Schools that have already opened can stay open, according to the state’s Regional Stay at Home Order. Sophomore Adam Akins favors mandatory testing. “It’s the right choice,” he said. “If students aren’t able or willing to comply with the testing, they shouldn’t be allowed to come back to school.” Akins said the precautions the school is taking have been effective, and he will likely return to school for the hybrid model. The school returned to remote learning over concerns of a post-Thanksgiving spike, Thomsen said. “We decided to test on Dec. 2, but wait two weeks before coming back in person, just to be as safe as possible,” he said. the two schedules hard to keep track of. “For example, I was planning to give a test at the beginning of next week in a class,” she said. “I had to realize that we’re not going to be remote again so I have to split the test into the different cohorts. I understand the need for it, but it is an added challenge.” She prefers seeing students in person, but likes having the entire class together with the remote schedule. “You don’t have to worry about forgetting to tell Cohort B something that you told Cohort A or vice versa,” she said. Conner tested negative for COVID-19 on Dec. 2 and plans to return to school for the hybrid schedule. Her children, junior Vivian Conner and freshman Kasmer Conner,

REMOTE page 3 >>

disease specialist as well as the father of Country Day juniors Arijit and Arikta Trivedi, said the

SAFETY SWAB Director of Physical Education Michelle Myers gets a COVID-19 test on the Oct. 30 on-campus testing day for faculty and students. Another test day was held on Dec. 2. PHOTO BY HERMIONE XIAN

spike proteins with a human cell, that’s when the movie begins,” Dr. Trivedi said. “So, the idea is to alert our immune system to the presence of spike proteins in the body. Once the body knows that there is a spike protein there, then we’ll start churning out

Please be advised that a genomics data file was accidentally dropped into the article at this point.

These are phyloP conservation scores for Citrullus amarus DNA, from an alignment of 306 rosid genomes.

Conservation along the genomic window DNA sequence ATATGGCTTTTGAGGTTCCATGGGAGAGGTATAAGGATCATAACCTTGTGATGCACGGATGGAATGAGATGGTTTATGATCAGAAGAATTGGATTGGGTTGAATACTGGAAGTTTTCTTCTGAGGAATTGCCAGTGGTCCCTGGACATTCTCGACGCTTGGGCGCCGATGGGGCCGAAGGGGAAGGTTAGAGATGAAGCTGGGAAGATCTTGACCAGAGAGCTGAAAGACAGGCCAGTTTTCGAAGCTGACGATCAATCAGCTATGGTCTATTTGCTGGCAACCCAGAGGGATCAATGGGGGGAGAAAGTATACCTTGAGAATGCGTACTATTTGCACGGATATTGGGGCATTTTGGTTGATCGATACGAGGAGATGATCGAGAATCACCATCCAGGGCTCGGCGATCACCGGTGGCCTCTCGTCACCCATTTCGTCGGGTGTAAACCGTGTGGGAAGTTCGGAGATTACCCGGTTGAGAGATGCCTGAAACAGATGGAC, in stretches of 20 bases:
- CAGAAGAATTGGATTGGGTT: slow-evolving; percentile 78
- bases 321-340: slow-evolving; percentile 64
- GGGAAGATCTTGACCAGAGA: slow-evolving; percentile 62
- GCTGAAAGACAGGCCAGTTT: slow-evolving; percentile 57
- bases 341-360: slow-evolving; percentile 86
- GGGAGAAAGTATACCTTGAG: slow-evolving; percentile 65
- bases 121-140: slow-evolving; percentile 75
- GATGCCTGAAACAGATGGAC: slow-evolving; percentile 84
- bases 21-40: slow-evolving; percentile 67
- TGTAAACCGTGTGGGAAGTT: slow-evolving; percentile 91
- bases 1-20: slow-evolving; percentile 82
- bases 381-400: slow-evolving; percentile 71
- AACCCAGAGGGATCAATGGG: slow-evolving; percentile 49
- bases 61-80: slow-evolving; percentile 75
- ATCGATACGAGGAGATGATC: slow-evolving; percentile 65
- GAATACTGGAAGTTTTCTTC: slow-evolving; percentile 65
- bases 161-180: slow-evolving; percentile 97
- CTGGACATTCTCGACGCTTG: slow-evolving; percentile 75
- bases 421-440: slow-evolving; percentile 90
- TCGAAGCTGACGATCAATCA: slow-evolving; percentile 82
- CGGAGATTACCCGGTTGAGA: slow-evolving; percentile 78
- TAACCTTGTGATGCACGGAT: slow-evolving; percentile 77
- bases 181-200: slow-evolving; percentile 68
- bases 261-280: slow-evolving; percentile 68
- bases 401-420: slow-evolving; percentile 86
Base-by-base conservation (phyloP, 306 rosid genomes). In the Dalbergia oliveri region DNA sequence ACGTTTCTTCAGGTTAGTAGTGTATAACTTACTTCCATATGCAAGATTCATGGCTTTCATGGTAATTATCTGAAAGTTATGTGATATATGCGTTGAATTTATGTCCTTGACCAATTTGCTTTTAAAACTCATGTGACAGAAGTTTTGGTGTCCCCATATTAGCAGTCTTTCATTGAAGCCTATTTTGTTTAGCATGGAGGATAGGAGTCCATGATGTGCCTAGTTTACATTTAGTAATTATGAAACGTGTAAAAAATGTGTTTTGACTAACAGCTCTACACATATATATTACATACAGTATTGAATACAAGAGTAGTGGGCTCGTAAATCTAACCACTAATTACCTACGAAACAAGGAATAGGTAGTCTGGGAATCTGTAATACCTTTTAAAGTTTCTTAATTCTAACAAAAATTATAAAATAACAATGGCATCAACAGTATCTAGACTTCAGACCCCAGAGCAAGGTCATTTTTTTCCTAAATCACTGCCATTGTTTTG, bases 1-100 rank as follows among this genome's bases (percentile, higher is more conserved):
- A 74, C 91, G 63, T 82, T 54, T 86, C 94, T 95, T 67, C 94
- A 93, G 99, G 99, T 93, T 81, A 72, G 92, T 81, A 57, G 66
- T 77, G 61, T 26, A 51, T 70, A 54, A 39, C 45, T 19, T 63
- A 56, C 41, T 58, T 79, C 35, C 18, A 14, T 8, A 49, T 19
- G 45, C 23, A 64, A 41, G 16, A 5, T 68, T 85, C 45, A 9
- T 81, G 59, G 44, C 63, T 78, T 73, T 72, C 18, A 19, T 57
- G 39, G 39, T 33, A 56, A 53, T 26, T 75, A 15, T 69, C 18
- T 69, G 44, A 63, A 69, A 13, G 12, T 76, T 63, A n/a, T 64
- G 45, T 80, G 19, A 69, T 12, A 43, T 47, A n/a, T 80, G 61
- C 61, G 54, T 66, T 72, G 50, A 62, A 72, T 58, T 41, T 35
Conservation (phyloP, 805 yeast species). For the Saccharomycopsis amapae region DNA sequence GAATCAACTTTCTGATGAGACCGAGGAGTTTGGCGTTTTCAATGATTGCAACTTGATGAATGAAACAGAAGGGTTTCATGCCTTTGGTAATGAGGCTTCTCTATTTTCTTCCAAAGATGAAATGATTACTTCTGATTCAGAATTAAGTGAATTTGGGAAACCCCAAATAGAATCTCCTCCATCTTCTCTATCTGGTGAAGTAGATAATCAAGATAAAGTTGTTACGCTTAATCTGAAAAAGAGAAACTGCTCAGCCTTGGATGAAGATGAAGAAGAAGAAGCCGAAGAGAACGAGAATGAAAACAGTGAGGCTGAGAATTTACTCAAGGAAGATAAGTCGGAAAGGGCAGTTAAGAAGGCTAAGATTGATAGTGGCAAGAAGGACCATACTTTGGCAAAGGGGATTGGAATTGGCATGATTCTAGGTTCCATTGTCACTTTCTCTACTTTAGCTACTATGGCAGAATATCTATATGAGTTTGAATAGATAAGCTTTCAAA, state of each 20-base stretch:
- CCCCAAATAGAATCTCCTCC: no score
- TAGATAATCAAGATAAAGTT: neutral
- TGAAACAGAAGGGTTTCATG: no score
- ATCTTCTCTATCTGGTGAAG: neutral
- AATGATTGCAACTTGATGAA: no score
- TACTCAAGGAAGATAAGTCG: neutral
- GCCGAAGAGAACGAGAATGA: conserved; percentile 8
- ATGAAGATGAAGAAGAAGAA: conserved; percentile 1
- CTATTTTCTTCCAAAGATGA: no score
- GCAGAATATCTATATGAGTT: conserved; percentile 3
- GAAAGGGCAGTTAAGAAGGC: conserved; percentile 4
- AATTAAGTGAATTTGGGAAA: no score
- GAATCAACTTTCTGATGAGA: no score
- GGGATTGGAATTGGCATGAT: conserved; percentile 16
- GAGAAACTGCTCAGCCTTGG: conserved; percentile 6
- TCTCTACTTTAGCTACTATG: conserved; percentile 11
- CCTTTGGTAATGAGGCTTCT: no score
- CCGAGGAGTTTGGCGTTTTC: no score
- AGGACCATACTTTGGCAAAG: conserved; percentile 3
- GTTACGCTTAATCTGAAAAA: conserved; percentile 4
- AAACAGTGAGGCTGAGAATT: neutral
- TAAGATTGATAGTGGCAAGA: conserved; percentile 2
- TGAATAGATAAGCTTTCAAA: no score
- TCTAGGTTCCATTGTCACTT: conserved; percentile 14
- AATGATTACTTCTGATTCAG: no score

is to synthesize. “You don’t have to get the protein of the virus to grow into a different vector virus, then purify it and then you give it to the subdifferent type of vaccine than an ject of interest,” Dr. Trivedi said. “That’s why, if you look senerger RNA (mRNA) vaccines. at traditional vaccines, it Most vaccines are either a retakes anywhere between conversion of the virus or Once the virus attacherage, it takes about 10 act as a vehicle to carry gees the spike proteins years for a vaccine to denetic material into a cell with a human cell, that’s velop.” The technology used in sponses, Dr. Trivedi said. when the movie begins.” An mRNA vaccine is dif— Dr. Vinod Trivedi this coronavirus vaccine has never been previously used, ferent. It carries mRNA, so potential long-term efa piece of genetic code antibodies that will block these fects are still unknown, Dr. Triveused to produce proteins. In this case, the mRNA in the virus particles or the structures di said. “Just imagine the work has vaccine is the spike protein of the from attaching to the human started sometime in April, and COVID-19 virus, which is what cells.” The mRNA vaccines are fast to you know, just rolling subjects the virus uses to attach to human produce because they don’t need into Phase 1 sometime in June, cells. “Once the virus attaches the a viral vector, he said. All it needs and now comes December, we al-